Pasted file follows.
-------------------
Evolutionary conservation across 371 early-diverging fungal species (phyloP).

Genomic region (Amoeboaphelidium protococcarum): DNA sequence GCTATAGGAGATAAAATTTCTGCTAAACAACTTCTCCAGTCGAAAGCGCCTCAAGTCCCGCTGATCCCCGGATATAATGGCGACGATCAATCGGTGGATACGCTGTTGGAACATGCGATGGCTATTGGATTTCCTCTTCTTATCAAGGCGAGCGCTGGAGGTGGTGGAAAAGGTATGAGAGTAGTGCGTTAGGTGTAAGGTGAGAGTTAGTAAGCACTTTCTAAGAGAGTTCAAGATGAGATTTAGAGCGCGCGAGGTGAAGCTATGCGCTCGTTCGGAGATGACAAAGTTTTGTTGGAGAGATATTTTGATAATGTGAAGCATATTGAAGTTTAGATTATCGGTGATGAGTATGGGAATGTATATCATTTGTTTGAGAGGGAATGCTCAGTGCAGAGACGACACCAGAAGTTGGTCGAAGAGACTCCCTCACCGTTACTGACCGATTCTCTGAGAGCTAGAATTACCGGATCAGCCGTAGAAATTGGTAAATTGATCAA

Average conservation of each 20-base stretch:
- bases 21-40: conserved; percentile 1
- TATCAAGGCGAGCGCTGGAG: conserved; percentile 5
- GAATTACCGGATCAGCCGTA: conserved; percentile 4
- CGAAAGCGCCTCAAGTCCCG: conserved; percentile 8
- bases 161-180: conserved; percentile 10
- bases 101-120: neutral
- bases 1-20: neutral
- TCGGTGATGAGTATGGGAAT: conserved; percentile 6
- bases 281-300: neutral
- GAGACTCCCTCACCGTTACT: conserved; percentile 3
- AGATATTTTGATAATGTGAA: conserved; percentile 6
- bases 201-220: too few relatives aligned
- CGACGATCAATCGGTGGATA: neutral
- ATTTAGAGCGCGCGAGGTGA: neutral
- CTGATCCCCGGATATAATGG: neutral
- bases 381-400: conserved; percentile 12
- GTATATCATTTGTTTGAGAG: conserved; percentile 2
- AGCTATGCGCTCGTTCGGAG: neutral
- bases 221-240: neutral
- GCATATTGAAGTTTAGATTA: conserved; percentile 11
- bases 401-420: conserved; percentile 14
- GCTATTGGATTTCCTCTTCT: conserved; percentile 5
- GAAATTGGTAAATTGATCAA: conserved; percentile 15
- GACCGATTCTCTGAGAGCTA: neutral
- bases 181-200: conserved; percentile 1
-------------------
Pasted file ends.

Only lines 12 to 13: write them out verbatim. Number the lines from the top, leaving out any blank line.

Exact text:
- bases 281-300: neutral
- GAGACTCCCTCACCGTTACT: conserved; percentile 3